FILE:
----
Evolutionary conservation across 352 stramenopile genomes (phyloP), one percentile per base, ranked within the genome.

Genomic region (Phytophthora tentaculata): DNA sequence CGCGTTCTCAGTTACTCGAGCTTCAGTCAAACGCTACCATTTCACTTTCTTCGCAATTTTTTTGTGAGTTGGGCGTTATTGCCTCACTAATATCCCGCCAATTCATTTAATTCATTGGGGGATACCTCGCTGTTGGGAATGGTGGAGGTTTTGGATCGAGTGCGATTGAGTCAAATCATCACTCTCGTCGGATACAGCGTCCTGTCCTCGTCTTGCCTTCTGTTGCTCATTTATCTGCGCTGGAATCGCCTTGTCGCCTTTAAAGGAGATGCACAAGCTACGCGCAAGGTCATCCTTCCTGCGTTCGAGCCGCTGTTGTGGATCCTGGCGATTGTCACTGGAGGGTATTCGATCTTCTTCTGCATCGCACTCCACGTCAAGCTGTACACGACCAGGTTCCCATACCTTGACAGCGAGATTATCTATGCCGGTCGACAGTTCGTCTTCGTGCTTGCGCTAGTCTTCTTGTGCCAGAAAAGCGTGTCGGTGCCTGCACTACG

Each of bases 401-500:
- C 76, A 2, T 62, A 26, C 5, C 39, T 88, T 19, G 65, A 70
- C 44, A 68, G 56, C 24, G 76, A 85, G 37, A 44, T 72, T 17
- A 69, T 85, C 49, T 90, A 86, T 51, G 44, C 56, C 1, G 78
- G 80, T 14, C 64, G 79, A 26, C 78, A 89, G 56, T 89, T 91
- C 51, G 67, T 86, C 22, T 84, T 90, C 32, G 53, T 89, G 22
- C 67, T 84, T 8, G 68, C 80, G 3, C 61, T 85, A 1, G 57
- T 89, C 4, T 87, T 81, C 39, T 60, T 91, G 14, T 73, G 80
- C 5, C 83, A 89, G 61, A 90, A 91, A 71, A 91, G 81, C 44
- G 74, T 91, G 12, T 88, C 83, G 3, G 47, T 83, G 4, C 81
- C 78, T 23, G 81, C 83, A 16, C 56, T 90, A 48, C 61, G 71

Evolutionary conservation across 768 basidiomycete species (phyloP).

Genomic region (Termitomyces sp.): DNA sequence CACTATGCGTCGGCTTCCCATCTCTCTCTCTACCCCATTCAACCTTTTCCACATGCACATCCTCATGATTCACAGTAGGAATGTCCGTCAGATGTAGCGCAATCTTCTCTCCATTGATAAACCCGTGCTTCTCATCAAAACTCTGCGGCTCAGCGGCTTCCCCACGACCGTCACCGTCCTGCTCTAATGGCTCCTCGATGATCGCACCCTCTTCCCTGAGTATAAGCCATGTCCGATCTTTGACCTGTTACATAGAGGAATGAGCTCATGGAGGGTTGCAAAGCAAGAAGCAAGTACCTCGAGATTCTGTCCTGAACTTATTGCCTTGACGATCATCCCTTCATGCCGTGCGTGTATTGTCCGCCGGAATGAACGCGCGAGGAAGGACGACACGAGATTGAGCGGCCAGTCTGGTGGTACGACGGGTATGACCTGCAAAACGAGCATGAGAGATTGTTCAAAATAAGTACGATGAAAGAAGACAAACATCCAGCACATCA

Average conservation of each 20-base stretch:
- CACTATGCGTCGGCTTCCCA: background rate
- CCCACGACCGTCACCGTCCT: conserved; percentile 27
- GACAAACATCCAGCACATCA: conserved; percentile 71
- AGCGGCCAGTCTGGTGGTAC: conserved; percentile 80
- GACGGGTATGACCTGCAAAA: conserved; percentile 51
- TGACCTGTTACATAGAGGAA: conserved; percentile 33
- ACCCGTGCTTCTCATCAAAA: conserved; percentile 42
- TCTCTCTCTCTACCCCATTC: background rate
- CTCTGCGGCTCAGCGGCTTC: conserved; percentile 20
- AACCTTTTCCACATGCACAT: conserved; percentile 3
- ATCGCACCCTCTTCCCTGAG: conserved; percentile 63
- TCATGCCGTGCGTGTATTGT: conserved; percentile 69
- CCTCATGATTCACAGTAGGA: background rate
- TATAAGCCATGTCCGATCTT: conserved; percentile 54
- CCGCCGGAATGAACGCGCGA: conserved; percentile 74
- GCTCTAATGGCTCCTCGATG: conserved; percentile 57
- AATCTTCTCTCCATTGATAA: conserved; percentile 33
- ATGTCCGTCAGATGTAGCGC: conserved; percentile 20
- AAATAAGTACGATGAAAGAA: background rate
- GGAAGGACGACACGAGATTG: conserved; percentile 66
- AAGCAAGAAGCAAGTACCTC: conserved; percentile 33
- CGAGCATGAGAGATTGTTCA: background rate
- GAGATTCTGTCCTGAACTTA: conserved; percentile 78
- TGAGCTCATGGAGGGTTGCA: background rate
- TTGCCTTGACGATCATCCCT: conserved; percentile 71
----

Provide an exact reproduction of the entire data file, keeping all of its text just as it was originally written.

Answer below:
Evolutionary conservation across 352 stramenopile genomes (phyloP), one percentile per base, ranked within the genome.

Genomic region (Phytophthora tentaculata): DNA sequence CGCGTTCTCAGTTACTCGAGCTTCAGTCAAACGCTACCATTTCACTTTCTTCGCAATTTTTTTGTGAGTTGGGCGTTATTGCCTCACTAATATCCCGCCAATTCATTTAATTCATTGGGGGATACCTCGCTGTTGGGAATGGTGGAGGTTTTGGATCGAGTGCGATTGAGTCAAATCATCACTCTCGTCGGATACAGCGTCCTGTCCTCGTCTTGCCTTCTGTTGCTCATTTATCTGCGCTGGAATCGCCTTGTCGCCTTTAAAGGAGATGCACAAGCTACGCGCAAGGTCATCCTTCCTGCGTTCGAGCCGCTGTTGTGGATCCTGGCGATTGTCACTGGAGGGTATTCGATCTTCTTCTGCATCGCACTCCACGTCAAGCTGTACACGACCAGGTTCCCATACCTTGACAGCGAGATTATCTATGCCGGTCGACAGTTCGTCTTCGTGCTTGCGCTAGTCTTCTTGTGCCAGAAAAGCGTGTCGGTGCCTGCACTACG

Each of bases 401-500:
- C 76, A 2, T 62, A 26, C 5, C 39, T 88, T 19, G 65, A 70
- C 44, A 68, G 56, C 24, G 76, A 85, G 37, A 44, T 72, T 17
- A 69, T 85, C 49, T 90, A 86, T 51, G 44, C 56, C 1, G 78
- G 80, T 14, C 64, G 79, A 26, C 78, A 89, G 56, T 89, T 91
- C 51, G 67, T 86, C 22, T 84, T 90, C 32, G 53, T 89, G 22
- C 67, T 84, T 8, G 68, C 80, G 3, C 61, T 85, A 1, G 57
- T 89, C 4, T 87, T 81, C 39, T 60, T 91, G 14, T 73, G 80
- C 5, C 83, A 89, G 61, A 90, A 91, A 71, A 91, G 81, C 44
- G 74, T 91, G 12, T 88, C 83, G 3, G 47, T 83, G 4, C 81
- C 78, T 23, G 81, C 83, A 16, C 56, T 90, A 48, C 61, G 71

Evolutionary conservation across 768 basidiomycete species (phyloP).

Genomic region (Termitomyces sp.): DNA sequence CACTATGCGTCGGCTTCCCATCTCTCTCTCTACCCCATTCAACCTTTTCCACATGCACATCCTCATGATTCACAGTAGGAATGTCCGTCAGATGTAGCGCAATCTTCTCTCCATTGATAAACCCGTGCTTCTCATCAAAACTCTGCGGCTCAGCGGCTTCCCCACGACCGTCACCGTCCTGCTCTAATGGCTCCTCGATGATCGCACCCTCTTCCCTGAGTATAAGCCATGTCCGATCTTTGACCTGTTACATAGAGGAATGAGCTCATGGAGGGTTGCAAAGCAAGAAGCAAGTACCTCGAGATTCTGTCCTGAACTTATTGCCTTGACGATCATCCCTTCATGCCGTGCGTGTATTGTCCGCCGGAATGAACGCGCGAGGAAGGACGACACGAGATTGAGCGGCCAGTCTGGTGGTACGACGGGTATGACCTGCAAAACGAGCATGAGAGATTGTTCAAAATAAGTACGATGAAAGAAGACAAACATCCAGCACATCA

Average conservation of each 20-base stretch:
- CACTATGCGTCGGCTTCCCA: background rate
- CCCACGACCGTCACCGTCCT: conserved; percentile 27
- GACAAACATCCAGCACATCA: conserved; percentile 71
- AGCGGCCAGTCTGGTGGTAC: conserved; percentile 80
- GACGGGTATGACCTGCAAAA: conserved; percentile 51
- TGACCTGTTACATAGAGGAA: conserved; percentile 33
- ACCCGTGCTTCTCATCAAAA: conserved; percentile 42
- TCTCTCTCTCTACCCCATTC: background rate
- CTCTGCGGCTCAGCGGCTTC: conserved; percentile 20
- AACCTTTTCCACATGCACAT: conserved; percentile 3
- ATCGCACCCTCTTCCCTGAG: conserved; percentile 63
- TCATGCCGTGCGTGTATTGT: conserved; percentile 69
- CCTCATGATTCACAGTAGGA: background rate
- TATAAGCCATGTCCGATCTT: conserved; percentile 54
- CCGCCGGAATGAACGCGCGA: conserved; percentile 74
- GCTCTAATGGCTCCTCGATG: conserved; percentile 57
- AATCTTCTCTCCATTGATAA: conserved; percentile 33
- ATGTCCGTCAGATGTAGCGC: conserved; percentile 20
- AAATAAGTACGATGAAAGAA: background rate
- GGAAGGACGACACGAGATTG: conserved; percentile 66
- AAGCAAGAAGCAAGTACCTC: conserved; percentile 33
- CGAGCATGAGAGATTGTTCA: background rate
- GAGATTCTGTCCTGAACTTA: conserved; percentile 78
- TGAGCTCATGGAGGGTTGCA: background rate
- TTGCCTTGACGATCATCCCT: conserved; percentile 71